March 10, 2016

Seeking comfort in the cabin

I SAW A PHOTOGRAPH of the interior of a 27-foot Albin Vega the other day and it looked bleak and featureless. I was disappointed, because, for various reasons, I’ve always admired that little design. This one, however, looked more like the inside of a railway carriage than a proper little yacht. In short, it just didn’t look snug and comfortable.

It’s hard to say what makes a small boat cabin comfortable. I guess there must be a compromise between too much and too little in the way of furniture, fixtures, and fittings. There should be a feeling of space but also of snugness. It should be cheery and cozy, homelike and friendly. As you go below, you ought to feel that you’re being welcomed and cosseted, not just tolerated. It’s a lot to ask for.

The famous naval architect L. Francis Herreshoff had strong feelings about this, and one surprising conclusion he came to was that comfort was related to salt.

“If a cabin is entirely free of salt — that is, has had no salt water or particularly spray in it — it will be a dry and comfortable place on damp and foggy nights,” he declared. “It will also be much easier to clean and keep free of mildew.

“One of the best ways to keep the salt out is to stop swimming parties from the boat. You may not like this, but if you are to really enjoy cruising you must do it. After I start a cruise I never go in swimming unless on a large yacht that has a freshwater showerbath.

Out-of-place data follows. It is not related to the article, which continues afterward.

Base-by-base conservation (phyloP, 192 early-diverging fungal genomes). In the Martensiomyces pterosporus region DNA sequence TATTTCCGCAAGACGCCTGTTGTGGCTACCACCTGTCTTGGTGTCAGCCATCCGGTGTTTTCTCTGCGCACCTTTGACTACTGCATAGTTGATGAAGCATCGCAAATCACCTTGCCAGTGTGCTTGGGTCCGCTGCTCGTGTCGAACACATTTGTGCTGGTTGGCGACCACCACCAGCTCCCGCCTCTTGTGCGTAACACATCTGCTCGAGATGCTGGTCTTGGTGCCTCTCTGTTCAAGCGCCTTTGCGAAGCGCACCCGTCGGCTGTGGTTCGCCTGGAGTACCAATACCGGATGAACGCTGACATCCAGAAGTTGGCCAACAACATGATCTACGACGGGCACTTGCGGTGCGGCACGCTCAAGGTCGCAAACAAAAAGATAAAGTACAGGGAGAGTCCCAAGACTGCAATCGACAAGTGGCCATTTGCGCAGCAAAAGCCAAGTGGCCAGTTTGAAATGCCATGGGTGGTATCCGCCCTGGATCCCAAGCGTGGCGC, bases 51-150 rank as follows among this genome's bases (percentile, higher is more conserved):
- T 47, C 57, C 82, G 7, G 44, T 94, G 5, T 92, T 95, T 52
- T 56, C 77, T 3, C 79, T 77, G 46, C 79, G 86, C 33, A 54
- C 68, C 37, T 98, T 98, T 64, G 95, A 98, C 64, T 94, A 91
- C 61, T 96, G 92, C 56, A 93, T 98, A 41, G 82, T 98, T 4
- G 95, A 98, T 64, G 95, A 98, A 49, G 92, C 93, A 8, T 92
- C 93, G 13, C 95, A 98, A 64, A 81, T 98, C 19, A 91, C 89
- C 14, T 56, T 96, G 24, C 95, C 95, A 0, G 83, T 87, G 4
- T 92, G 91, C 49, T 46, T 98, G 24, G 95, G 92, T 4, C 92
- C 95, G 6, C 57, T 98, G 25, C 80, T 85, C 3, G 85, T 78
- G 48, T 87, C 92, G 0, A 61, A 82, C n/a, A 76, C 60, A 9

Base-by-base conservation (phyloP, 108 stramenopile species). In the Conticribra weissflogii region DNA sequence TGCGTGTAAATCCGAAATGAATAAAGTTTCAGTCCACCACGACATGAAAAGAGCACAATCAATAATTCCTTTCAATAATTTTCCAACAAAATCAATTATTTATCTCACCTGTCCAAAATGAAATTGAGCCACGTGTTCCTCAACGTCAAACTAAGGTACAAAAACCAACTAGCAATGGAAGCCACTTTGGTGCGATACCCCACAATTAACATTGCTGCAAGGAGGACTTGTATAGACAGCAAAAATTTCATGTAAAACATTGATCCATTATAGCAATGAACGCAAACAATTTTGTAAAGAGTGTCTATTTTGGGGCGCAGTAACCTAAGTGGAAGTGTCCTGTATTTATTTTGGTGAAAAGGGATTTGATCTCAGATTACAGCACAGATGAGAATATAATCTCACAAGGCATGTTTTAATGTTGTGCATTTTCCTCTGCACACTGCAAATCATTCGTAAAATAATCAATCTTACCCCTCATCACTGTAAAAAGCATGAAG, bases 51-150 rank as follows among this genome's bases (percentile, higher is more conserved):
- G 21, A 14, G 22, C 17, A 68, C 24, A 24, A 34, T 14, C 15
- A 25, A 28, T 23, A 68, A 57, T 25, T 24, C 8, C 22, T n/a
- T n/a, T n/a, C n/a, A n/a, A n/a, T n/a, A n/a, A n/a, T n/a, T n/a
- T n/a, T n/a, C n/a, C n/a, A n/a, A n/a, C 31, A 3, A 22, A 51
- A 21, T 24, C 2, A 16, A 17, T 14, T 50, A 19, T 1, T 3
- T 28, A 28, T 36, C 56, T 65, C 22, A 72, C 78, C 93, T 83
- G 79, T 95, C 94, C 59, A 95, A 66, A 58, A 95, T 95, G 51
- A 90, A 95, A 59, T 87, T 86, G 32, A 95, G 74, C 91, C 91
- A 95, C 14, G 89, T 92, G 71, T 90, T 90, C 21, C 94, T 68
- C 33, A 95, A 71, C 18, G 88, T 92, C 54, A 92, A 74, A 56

“If you can keep your cabin and body free of salt you will be much cooler in hot weather and your clothes and bedding stay dry.”

Well, there you are. That’s what the master advises. I’m not sure it’s practical advice for small boats without showers (unless your sailing is restricted to freshwater lakes) but then, I’m not L. Francis Herreshoff, either.

Today’s Thought
Spilt salt is never all gathered.
— John Ray, English Proverbs

“How was the movie?”
“Didn’t see it. There was a notice that said 'Under 14 not admitted.'”
“But you’re 35.”
“Yeah, I know, but I couldn’t find 13 others to go in with me.”

(Drop by every Monday, Wednesday, Friday for a new Mainly about Boats column.)

1 comment:

Alden Smith said...

L. Francis Herreshoffs book 'The Compleat Cruiser' has much very good advice, although some of his attitudes are a bit dated 50 years on - but I would agree with him regarding keeping the salt water out, if you possibly can.